A giant picture of Dressel adorns the outside of the downtown Omaha arena where the trials are being held.

“All the fluff that comes with it, your name on the building, is cool,” he said. “But it adds a little bit different pressure to it.”

While Dressel isn't expected to swim enough events in Tokyo to challenge Phelps' record of eight golds from the 2008 Beijing Olympics, he could be in the mix for as many seven medals if he's included on all the relays.

Dressel isn't thinking that far ahead. He's still got two more individual events at the trials, and he's heavily favored in both.

“You can't win five, six or seven medals if you don't qualify for the events,” he said. “I'm focused on qualifying right now.”

In the women's 100 free semifinals, Natalie Hinds and Olivia Smoliga were the top qualifiers in 53.55. Allison Schmitt, who already made the team in the 200 free, advanced to the final with the sixth-best time (54.08).

Manuel's failure to make it to the 100 free final means she won't be in the mix for the relays, either. She still has a chance to qualify for the team in the 50 free — an event she took silver in as part of a four-medal haul at Rio.

In the men's 200 breaststroke, Nic Fink made the Olympics for the first time at age 27, winning with a time of 2:07.55 in a 1-2 finish with club teammate Andrew Wilson.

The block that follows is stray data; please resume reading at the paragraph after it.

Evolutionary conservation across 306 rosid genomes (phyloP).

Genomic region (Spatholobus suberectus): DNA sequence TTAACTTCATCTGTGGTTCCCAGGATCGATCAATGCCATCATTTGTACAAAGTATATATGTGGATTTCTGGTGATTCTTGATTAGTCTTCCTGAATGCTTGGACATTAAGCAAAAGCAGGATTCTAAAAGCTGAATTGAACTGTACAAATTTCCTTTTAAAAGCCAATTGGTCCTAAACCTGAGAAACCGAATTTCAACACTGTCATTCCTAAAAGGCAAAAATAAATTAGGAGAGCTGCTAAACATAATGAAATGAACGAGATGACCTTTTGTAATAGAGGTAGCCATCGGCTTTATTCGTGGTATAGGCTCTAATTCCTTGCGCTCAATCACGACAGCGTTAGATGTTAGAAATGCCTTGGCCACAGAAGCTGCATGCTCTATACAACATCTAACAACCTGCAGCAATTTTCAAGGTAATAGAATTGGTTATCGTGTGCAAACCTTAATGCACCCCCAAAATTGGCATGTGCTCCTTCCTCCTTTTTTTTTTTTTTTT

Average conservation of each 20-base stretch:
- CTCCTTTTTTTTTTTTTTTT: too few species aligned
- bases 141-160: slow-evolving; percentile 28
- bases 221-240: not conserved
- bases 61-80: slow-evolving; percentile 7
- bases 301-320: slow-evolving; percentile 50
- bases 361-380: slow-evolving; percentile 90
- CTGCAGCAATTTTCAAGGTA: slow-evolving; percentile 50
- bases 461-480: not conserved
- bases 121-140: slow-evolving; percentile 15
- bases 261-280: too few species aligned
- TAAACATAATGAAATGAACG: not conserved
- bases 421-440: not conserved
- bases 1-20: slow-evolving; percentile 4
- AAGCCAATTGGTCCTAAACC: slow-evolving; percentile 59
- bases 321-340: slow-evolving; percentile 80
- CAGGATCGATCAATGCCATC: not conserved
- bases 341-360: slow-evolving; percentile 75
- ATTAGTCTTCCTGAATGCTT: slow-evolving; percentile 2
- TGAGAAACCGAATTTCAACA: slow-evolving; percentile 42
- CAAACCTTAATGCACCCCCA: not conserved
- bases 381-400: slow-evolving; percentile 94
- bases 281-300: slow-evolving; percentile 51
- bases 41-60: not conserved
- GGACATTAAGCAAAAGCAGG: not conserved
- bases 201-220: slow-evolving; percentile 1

Fink failed to finish in the top two at either the 2012 or 2016 trials, and he had another heartbreak with a third-place showing in the 100 breast this year.

Now, finally, he's got his long-sought spot on the Olympic team.

“It’s something I can’t really describe,” Fink said. “Relief is only the beginning of what I’m feeling right now. It’s a long journey to come here. I’ve had so much support and help. I’m so grateful for this opportunity and to come back after getting third in the 100."

Wilson, who swims with Fink on the Athens Bulldog Swim Club in Georgia, earned a likely second individual event at the Tokyo Games with a runner-up finish in 2:08.32. Wilson also finished second in the 100 breast.

“It’s really fun to see it pay off for Andrew and I,” Fink said.

Kevin Cordes, who made the 2016 Olympic team in both breaststroke events, came up short this time. He was a distant fourth, nearly 2 seconds behind Wilson.

“It’s tough to see him not make it,” Fink said.

The U.S. team added another first-time Olympian when Bobby Finke of Clearwater, Florida won the men's 800 freestyle, an event that will make its Olympic debut in Tokyo.

He covered 16 laps in 7:48.22, holding off runner-up Michael Brinegar (7:49.94). Ross Dant just missed an Olympic spot, finishing a mere 72-hundredths behind Brinegar in a thrilling finish.

-- The Associated Press contributed to the story

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Sports Copy Editor

Jim is a copy editor for The Times who works out of Valparaiso.He received the Indiana High School Wrestling Coaches Association’s Media Award in 1997. He can be reached at 219-548-4356 or jim.hunsley@nwi.com.